Other than a pile of money your uncle brags about at holiday gatherings, an IRA (short for Individual Retirement Account) is an account that allows you to put money aside in a way that saves you dollars at tax time. Contributions to and withdrawals from different types of IRAs receive different types of tax treatment, but while your money is in an IRA, it is not taxed.
That’s different from a normal non-retirement type account, which is taxed on dividends, income, and capital gains as they are credited to your account, whether or not you make withdrawals. The tax-advantaged treatment of IRAs can be an extremely powerful financial tool and has made IRAs a popular way to save for and fund your goals, in particular, your retirement.
The two most popular types of IRAs are Traditional IRAs and Roth IRAs. Your contributions to a Roth IRA are not tax-deductible, but once you meet the holding requirements, you can withdraw both your contributions and earnings completely tax-free. Conversely, your contributions to a Traditional IRA are typically tax-deductible and will reduce your current tax bill, withdrawals are fully taxable.
IRAs and the IRS
When you contribute to an IRA, you essentially agree to set the contributed funds aside for your retirement. If you make a withdrawal prior to reaching retirement, which the IRS defines as age 59.5 (whether you are actually retired or not), you will be penalized 10 percent of the amount you withdraw. There are some exceptions, but they are complicated by multiple restrictions.
When contributing to an IRA, you must be sure to follow the guidelines set by the IRS. First and foremost, to be eligible to make an IRA contribution, you must earn income, and that income must meet IRS rules. The rules specify limits for higher-income earners, which may decrease the allowable contribution, disallow it entirely, or affect how much of the contribution is deductible. A full breakdown of the rules can be found at the IRS website: https://www.irs.gov/retirement-plans/plan-participant-employee/retirement-topics-ira-contribution-limits.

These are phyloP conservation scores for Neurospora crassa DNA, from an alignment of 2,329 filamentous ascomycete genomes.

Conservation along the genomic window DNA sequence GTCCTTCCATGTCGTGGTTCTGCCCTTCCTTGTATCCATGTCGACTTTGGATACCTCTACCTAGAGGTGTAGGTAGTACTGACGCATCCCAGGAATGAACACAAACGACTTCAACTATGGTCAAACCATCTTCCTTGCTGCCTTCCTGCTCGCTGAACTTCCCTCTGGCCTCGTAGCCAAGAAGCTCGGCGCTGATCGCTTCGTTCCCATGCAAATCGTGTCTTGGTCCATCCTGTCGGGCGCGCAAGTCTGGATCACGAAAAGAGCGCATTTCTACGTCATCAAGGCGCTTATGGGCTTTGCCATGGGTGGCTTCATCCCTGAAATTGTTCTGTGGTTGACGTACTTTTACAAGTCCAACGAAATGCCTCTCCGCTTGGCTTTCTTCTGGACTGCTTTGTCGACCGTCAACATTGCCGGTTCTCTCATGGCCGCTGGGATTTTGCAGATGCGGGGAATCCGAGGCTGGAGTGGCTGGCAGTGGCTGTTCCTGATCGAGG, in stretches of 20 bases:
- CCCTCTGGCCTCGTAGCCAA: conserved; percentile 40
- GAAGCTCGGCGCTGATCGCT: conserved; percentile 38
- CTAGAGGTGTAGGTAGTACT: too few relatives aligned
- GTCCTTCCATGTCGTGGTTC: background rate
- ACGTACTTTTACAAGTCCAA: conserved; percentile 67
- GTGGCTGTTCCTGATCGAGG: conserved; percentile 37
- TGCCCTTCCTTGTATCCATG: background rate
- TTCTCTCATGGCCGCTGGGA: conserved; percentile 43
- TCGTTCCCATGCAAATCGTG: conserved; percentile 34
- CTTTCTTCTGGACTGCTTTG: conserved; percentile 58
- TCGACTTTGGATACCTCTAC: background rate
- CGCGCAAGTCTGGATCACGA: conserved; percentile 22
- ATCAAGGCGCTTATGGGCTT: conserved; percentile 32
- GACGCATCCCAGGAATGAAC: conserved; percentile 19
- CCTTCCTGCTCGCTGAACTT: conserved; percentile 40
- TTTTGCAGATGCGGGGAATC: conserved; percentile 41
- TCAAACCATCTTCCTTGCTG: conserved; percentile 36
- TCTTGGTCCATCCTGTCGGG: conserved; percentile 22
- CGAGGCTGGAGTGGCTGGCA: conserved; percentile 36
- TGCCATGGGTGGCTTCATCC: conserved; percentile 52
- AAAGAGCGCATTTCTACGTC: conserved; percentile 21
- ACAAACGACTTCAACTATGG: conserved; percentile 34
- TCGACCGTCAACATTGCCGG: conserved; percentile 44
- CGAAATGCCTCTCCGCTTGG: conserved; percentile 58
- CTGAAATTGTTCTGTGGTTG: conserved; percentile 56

The IRS also sets maximum IRA contribution limits. Assuming no other limiting factors apply, the current guidelines allow contributions of $6,000 per year in 2020 and 2021 to a Traditional or Roth IRA. Individuals age 50 or older may contribute an additional “catch-up” amount of $1,000 for a total of $7,000 annually. Generally, you can make your contribution up to the tax filing deadline for the year. While that is normally April 15 of the following year, the 2019 tax filing and IRA contribution deadlines were extended to July 15, 2020, due to the COVID-19 pandemic. We have yet to hear from the IRS if it will grant a similar extension for 2020. It’s important to check the IRS rules annually for updates, but we suggest more frequent checks during these uncertain times.
Investing for your future
Once you determine an IRA is right for you, you must find an institution approved by the IRS to open IRAs. Many people look to an investment advisor for help getting their accounts set up. Other options include banks, federally insured credit unions, and savings & loan associations.
You will be presented with different investment options for your IRA savings depending on where you go to open your account. The most common types of investments are stocks, bonds, exchange-traded funds, and mutual funds, but there are many other investment vehicles available to you, which is one reason to work instead with an independent financial advisor to help you get your IRA started.
An IRA is an excellent way to invest for your future but is typically only one piece of your financial puzzle. If you’re interested in knowing more, contact an HBKS financial professional for more information.
The information included in this document is for general, informational purposes only. It does not contain any investment advice and does not address any individual facts and circumstances. As such, it cannot be relied on as providing any investment advice. If you would like investment advice regarding your specific facts and circumstances, please contact a qualified financial advisor.
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